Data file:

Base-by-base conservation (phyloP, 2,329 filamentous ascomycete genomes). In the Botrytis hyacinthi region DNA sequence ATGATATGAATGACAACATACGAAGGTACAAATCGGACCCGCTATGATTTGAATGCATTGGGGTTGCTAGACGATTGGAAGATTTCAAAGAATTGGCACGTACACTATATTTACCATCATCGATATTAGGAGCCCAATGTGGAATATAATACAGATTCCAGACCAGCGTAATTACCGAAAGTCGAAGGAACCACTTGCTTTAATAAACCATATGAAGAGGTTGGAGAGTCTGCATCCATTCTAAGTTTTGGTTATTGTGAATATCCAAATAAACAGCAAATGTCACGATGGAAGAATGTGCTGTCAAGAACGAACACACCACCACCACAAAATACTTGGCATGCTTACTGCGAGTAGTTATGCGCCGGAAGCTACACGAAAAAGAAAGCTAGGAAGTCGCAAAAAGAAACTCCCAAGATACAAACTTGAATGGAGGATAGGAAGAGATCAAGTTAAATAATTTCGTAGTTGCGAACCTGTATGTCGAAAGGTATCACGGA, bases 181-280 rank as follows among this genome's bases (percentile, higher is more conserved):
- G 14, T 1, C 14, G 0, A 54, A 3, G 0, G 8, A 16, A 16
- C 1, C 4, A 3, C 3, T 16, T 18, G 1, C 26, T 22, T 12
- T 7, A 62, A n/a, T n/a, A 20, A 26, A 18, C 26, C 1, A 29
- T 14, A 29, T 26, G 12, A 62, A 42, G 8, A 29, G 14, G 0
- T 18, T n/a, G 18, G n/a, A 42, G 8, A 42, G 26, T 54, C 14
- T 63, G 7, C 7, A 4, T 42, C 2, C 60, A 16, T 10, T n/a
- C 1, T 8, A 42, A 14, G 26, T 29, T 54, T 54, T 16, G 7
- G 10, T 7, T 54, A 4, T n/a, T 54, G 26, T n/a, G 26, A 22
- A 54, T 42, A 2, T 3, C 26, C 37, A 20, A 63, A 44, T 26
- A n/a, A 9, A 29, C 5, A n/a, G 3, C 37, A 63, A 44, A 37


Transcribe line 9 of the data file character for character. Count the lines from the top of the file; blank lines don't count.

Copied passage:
- G 10, T 7, T 54, A 4, T n/a, T 54, G 26, T n/a, G 26, A 22